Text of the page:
London Labour MPs Get Stuck In

By Craigie_B Last edited 127 months ago
London Labour MPs Get Stuck In

If only Londonist had a political crystal ball.

We've done a quick-and-dirty analysis of this weekend's disquiet on the Labour benches with Gordon Brown/the direction of the Labour party/the lack of an open debate about leadership/whatever-you-want-to-call-the-current-media-bun-fight, and it seems to us that the revolt is being led by MPs who are a) from London; and b) women.

So, first off, we had Siobhain McDonagh (MP for Mitcham and Morden) lose her government whip's job after calling for nomination papers to be sent out for the leadership. Joan Ryan (MP for Enfield North) backed Siobhain's position and subsequently lost her jobs as party vice-chair and the PM's envoy to Cyprus. She was followed in turn by Fiona MacTaggart (MP for Slough, bordering London) who went on Sky News to call for "change". Unlike the first two, Fiona had no job to lose as she hasn't been a Minister for over two years. Barry Gardiner MP appears to have also joined this group as the first male - although he, too, represents a London constituency (Brent North).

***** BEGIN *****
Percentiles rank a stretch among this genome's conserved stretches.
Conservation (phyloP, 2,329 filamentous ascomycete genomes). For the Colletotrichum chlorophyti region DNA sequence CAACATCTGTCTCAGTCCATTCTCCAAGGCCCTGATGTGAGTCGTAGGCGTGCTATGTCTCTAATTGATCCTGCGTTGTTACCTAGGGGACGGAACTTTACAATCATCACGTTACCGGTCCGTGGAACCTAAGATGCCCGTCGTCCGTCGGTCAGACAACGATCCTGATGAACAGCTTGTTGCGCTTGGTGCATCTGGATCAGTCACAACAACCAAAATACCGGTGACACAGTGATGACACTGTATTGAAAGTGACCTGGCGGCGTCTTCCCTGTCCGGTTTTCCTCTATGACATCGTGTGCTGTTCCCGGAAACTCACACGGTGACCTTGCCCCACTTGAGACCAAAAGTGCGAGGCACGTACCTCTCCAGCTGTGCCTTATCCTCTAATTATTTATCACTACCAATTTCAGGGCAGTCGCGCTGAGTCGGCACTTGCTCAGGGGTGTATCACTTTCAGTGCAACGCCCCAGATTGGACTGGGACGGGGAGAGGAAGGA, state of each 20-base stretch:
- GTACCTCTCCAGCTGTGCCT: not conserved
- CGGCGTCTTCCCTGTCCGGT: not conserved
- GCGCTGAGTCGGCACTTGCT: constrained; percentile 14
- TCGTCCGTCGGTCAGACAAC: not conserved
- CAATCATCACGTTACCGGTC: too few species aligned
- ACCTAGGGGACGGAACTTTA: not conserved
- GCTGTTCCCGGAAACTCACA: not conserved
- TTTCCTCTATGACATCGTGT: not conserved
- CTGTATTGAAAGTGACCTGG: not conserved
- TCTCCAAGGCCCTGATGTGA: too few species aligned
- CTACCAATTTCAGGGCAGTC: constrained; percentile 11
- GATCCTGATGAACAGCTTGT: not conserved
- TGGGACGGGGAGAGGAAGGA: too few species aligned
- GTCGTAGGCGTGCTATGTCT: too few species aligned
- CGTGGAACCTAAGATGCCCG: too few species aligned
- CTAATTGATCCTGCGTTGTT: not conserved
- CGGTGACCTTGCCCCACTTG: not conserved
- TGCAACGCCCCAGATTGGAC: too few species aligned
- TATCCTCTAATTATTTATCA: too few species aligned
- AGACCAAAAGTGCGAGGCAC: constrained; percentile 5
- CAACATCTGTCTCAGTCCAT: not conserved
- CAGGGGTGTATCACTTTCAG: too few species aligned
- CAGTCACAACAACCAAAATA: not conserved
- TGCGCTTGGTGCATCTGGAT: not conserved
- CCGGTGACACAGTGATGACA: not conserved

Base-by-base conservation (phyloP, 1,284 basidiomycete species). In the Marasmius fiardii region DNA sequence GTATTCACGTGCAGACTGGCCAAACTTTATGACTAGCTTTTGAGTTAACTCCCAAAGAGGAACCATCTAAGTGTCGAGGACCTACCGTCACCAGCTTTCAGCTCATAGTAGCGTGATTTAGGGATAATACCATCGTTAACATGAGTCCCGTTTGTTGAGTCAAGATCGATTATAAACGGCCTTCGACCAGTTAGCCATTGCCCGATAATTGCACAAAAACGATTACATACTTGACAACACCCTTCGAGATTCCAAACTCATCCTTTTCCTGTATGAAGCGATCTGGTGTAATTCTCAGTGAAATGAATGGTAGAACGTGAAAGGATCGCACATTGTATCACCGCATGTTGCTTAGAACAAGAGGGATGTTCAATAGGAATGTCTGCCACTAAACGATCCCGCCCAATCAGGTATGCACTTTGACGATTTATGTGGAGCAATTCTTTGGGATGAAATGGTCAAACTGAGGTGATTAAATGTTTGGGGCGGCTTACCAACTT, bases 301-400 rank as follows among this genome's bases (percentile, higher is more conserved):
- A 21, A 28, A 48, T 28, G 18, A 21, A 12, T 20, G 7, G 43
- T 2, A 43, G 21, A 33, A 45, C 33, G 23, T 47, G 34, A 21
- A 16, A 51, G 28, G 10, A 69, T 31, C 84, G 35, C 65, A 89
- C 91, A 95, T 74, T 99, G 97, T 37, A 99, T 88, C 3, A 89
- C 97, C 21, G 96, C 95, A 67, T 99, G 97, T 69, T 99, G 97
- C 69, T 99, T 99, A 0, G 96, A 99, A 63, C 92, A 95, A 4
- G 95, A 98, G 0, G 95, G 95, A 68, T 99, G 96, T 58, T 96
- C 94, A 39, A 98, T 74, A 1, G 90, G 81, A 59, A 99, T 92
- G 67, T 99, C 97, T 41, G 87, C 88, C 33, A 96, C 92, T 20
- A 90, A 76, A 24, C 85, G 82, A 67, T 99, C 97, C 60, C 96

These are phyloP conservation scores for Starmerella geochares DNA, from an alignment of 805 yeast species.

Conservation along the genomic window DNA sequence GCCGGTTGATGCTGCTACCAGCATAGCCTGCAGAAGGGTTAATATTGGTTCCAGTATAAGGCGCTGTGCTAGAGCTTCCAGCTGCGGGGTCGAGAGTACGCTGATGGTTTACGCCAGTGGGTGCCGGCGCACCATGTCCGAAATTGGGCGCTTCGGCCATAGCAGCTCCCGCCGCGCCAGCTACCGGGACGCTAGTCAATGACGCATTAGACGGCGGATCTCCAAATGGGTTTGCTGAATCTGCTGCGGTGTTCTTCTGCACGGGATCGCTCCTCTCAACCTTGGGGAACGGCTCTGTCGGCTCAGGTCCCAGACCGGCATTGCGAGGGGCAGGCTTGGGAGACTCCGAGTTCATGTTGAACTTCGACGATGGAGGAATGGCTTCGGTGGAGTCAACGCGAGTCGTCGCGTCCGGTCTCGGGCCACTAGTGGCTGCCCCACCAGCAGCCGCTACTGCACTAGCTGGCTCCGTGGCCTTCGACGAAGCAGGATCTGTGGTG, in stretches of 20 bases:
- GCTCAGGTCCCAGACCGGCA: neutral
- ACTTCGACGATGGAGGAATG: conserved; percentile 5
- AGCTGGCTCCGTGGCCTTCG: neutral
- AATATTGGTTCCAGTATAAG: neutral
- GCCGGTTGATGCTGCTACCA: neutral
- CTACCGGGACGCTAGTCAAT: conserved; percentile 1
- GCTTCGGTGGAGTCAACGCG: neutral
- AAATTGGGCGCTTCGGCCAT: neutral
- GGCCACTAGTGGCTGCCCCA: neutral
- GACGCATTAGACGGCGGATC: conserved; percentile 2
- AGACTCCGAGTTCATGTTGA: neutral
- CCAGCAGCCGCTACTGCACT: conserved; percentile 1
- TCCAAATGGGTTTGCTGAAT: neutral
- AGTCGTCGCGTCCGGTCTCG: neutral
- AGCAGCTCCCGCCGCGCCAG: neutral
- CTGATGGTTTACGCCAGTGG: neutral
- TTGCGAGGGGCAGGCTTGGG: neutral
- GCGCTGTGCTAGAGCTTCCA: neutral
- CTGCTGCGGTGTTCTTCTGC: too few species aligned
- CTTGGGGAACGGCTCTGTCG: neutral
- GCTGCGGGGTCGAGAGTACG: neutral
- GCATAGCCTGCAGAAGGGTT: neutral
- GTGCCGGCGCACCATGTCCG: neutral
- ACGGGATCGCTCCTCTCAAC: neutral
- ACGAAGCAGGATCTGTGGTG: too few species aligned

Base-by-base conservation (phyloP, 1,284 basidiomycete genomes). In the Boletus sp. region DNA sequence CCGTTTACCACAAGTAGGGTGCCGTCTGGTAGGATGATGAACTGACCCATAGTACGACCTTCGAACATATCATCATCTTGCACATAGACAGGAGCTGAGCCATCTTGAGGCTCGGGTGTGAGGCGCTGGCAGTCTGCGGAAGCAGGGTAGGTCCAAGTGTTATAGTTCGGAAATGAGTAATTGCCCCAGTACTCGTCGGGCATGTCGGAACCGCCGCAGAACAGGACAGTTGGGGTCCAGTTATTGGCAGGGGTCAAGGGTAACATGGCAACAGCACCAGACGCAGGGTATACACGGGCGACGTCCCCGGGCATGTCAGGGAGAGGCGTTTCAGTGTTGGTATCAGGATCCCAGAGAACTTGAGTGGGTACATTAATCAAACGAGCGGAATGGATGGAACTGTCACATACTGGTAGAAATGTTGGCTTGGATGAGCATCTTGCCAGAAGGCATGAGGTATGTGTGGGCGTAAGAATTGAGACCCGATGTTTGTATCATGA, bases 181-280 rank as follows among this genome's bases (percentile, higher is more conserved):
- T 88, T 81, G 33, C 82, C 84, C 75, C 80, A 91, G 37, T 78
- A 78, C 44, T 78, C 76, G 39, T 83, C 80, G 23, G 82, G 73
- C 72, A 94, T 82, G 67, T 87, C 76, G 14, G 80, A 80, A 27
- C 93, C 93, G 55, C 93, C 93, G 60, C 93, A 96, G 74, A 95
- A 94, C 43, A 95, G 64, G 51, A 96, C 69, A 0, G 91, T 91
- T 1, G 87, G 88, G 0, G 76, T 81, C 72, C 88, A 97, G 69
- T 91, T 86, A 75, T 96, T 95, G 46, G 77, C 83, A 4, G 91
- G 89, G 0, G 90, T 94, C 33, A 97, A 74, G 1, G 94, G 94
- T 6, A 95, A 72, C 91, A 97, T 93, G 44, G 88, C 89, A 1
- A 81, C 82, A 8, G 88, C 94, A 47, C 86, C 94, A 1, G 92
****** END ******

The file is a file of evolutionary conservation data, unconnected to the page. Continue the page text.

Less directly, an article jointly penned for Progress Magazine called for a "new narrative", but this is now being connected with the leadership discussion. Signatories include Karen Buck (MP for Regent's Park and Kensington North) and Martin Linton (MP for Battersea).

It's not all one-way traffic, though. The new vacancy caused by Siobhain has been filled by promoting Dawn Butler (MP for Brent South), which should lead to interesting debates in North-East London with Barry Gardiner as the next door MP. She is joined by Emily Thornberry (MP for Islington South and Finsbury) who was one of the most vocal critics of Siobhain this weekend, backing Gordon to the hilt.

So what explains this London-led, female-dominated revolt and what does it mean for the future? Well, Parliament is in recess, so unlike their nation-wide counterparts, London MPs are here and nearer to London-based national media. The group of MPs are also more likely to work together on issues and campaigns, so any push based on unhappiness in their local parties and constituencies is likely to come from a group like this.

But, whatever happens next, London MPs - and especially our women representatives - are really getting stuck in. And while we don't want to cast aspersions, does this latest move, led by London's women MPs bode well for the leadership fortunes of London's most senior women MPs Harriet Harman or Tessa Jowell?

Crystal Ball pic from megabn's Flickrstream

Last Updated 14 September 2008